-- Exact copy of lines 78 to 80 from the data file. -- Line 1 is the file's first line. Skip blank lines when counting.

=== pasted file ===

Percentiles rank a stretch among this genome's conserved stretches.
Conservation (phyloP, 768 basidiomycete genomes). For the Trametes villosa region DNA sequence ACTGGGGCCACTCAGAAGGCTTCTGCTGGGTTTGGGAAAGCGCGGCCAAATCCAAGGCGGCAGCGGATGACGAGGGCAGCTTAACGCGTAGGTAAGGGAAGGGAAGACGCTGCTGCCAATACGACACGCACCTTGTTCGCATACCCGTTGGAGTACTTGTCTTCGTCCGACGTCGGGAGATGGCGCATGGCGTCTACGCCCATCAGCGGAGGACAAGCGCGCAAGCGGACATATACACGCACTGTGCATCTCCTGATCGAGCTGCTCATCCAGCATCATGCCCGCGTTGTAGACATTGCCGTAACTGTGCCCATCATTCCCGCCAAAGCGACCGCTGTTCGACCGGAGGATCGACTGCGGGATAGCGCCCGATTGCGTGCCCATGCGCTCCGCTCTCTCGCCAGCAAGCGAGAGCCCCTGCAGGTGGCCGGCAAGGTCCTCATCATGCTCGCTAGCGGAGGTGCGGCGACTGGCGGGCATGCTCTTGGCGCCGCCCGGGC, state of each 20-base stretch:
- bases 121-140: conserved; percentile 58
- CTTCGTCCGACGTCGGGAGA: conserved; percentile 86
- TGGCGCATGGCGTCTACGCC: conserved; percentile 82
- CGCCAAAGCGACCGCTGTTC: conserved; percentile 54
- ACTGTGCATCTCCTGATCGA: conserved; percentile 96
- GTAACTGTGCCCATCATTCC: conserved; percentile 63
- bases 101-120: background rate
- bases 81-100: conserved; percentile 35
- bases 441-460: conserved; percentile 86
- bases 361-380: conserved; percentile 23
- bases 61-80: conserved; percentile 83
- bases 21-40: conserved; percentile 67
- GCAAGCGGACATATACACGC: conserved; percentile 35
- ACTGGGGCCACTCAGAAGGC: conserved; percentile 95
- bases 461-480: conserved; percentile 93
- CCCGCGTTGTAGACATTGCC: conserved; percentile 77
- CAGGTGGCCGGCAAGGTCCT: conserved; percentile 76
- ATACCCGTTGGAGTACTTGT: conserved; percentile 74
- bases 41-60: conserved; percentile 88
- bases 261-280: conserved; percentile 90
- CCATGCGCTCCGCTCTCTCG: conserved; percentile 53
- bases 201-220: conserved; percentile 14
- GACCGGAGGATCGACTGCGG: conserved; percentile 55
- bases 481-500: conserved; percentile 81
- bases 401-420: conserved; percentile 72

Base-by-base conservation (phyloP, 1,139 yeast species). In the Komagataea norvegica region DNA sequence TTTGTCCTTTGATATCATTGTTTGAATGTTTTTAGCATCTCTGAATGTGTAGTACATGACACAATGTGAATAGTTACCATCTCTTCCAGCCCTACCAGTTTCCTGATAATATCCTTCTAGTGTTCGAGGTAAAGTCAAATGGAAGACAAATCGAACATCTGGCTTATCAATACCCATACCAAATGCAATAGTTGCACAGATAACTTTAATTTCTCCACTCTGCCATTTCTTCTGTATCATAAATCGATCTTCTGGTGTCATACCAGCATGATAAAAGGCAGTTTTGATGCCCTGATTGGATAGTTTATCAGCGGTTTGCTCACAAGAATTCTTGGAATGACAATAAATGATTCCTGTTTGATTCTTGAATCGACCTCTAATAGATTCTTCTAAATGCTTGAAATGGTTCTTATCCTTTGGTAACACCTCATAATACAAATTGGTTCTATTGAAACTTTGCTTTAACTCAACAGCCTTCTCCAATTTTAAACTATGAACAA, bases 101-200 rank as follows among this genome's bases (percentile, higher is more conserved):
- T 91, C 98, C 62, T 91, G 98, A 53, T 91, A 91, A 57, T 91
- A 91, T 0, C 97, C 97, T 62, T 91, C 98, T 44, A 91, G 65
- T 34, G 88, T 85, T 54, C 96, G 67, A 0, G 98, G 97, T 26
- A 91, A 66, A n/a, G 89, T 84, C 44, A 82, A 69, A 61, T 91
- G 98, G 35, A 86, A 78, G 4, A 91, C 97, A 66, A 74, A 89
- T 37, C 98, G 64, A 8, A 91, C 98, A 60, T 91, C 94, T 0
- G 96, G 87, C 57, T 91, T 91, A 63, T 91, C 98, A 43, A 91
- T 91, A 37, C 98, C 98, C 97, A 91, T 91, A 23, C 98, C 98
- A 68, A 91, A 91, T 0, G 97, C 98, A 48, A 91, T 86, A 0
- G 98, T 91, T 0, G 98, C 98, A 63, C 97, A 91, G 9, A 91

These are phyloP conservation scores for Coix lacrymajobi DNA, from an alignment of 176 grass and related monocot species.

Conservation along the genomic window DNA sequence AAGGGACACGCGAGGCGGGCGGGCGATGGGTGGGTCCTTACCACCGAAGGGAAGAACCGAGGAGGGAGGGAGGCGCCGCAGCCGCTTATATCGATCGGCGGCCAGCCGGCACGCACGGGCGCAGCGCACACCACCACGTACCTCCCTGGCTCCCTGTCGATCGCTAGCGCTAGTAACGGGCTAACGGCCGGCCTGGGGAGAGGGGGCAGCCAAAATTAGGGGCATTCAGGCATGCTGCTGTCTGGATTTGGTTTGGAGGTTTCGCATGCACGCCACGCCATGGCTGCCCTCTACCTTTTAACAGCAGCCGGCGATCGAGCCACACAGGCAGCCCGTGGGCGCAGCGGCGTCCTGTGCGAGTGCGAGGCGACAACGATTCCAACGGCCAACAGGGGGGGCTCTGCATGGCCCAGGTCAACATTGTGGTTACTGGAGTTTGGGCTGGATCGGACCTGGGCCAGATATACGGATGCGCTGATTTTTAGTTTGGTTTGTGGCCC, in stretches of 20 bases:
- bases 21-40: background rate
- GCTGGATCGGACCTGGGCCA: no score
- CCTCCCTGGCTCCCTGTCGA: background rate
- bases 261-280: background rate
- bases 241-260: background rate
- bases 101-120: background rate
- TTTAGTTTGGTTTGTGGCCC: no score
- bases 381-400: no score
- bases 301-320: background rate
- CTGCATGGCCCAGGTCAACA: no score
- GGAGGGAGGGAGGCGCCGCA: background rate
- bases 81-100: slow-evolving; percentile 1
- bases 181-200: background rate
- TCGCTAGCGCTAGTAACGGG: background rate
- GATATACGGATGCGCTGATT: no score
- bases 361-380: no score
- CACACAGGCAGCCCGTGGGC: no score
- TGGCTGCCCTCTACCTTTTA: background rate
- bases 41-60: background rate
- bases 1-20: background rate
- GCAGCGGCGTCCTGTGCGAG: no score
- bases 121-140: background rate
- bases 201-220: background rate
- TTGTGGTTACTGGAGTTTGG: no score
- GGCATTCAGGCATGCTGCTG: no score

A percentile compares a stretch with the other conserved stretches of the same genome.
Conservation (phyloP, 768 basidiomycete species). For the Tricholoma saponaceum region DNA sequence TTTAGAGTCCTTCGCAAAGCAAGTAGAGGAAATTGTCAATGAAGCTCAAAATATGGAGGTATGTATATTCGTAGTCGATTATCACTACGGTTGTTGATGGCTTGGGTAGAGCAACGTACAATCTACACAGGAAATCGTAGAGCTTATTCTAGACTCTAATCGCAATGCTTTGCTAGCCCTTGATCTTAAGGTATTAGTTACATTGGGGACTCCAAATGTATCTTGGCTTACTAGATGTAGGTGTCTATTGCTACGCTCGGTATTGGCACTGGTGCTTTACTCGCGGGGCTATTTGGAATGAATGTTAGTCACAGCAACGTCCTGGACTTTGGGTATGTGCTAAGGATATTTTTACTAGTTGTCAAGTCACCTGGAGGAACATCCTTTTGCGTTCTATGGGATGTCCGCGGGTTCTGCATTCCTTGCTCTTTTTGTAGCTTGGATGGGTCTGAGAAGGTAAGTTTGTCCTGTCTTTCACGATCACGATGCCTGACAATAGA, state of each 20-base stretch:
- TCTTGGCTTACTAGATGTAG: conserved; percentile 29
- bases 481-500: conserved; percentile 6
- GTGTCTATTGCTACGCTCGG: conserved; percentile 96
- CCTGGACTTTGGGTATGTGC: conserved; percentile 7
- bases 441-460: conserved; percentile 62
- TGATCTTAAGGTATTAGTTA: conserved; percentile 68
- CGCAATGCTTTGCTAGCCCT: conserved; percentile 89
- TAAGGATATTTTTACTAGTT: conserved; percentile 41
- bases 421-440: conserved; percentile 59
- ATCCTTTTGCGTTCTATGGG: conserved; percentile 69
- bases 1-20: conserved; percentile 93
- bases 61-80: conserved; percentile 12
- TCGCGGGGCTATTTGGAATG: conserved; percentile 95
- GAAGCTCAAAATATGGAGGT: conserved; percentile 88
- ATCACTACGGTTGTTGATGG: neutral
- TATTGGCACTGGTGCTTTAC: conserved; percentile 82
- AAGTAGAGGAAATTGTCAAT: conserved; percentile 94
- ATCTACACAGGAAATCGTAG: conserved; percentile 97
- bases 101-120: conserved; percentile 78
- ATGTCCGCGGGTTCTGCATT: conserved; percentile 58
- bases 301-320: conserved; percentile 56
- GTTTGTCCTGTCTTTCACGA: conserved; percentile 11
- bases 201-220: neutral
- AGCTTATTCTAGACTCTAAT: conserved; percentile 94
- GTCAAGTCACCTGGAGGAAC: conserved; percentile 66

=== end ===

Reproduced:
- bases 1-20: conserved; percentile 93
- bases 61-80: conserved; percentile 12
- TCGCGGGGCTATTTGGAATG: conserved; percentile 95